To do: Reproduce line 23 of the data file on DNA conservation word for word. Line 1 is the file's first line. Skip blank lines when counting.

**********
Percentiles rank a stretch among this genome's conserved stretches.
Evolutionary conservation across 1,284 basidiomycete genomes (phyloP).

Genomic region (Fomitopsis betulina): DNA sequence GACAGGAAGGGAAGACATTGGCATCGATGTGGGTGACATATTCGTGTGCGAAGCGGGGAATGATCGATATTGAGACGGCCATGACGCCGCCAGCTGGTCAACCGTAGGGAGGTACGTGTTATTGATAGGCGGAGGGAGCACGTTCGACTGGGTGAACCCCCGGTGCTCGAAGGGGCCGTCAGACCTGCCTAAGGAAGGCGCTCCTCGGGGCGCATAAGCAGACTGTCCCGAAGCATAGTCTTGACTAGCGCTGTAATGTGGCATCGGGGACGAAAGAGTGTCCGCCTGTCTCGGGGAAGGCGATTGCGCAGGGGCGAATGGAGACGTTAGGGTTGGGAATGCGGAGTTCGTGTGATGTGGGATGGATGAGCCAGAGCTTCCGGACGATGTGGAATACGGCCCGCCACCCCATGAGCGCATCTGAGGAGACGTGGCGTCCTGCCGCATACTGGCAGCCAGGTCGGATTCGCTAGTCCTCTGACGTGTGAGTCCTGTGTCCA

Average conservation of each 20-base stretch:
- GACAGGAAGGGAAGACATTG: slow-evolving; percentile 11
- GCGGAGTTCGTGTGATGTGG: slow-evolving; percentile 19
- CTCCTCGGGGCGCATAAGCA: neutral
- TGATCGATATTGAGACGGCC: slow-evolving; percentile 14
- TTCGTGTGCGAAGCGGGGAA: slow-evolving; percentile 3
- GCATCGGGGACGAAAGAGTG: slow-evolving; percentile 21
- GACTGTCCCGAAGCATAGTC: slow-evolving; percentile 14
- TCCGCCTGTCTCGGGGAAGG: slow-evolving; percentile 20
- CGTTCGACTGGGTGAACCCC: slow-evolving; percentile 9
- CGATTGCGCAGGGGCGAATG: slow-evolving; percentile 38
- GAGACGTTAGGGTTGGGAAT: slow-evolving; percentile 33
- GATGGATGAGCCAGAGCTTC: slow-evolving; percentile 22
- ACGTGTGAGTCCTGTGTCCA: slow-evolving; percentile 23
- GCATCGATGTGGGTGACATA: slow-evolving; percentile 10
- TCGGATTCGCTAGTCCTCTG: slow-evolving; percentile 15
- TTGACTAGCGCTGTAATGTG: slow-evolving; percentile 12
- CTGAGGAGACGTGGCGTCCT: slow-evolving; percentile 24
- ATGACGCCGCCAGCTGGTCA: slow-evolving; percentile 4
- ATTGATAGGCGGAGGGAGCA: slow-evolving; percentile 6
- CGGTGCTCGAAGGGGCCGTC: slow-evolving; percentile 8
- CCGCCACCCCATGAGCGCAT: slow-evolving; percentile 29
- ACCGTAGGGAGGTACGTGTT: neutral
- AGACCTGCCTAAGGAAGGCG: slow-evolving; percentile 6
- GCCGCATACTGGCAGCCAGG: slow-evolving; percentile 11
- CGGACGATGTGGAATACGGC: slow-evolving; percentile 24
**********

- ATTGATAGGCGGAGGGAGCA: slow-evolving; percentile 6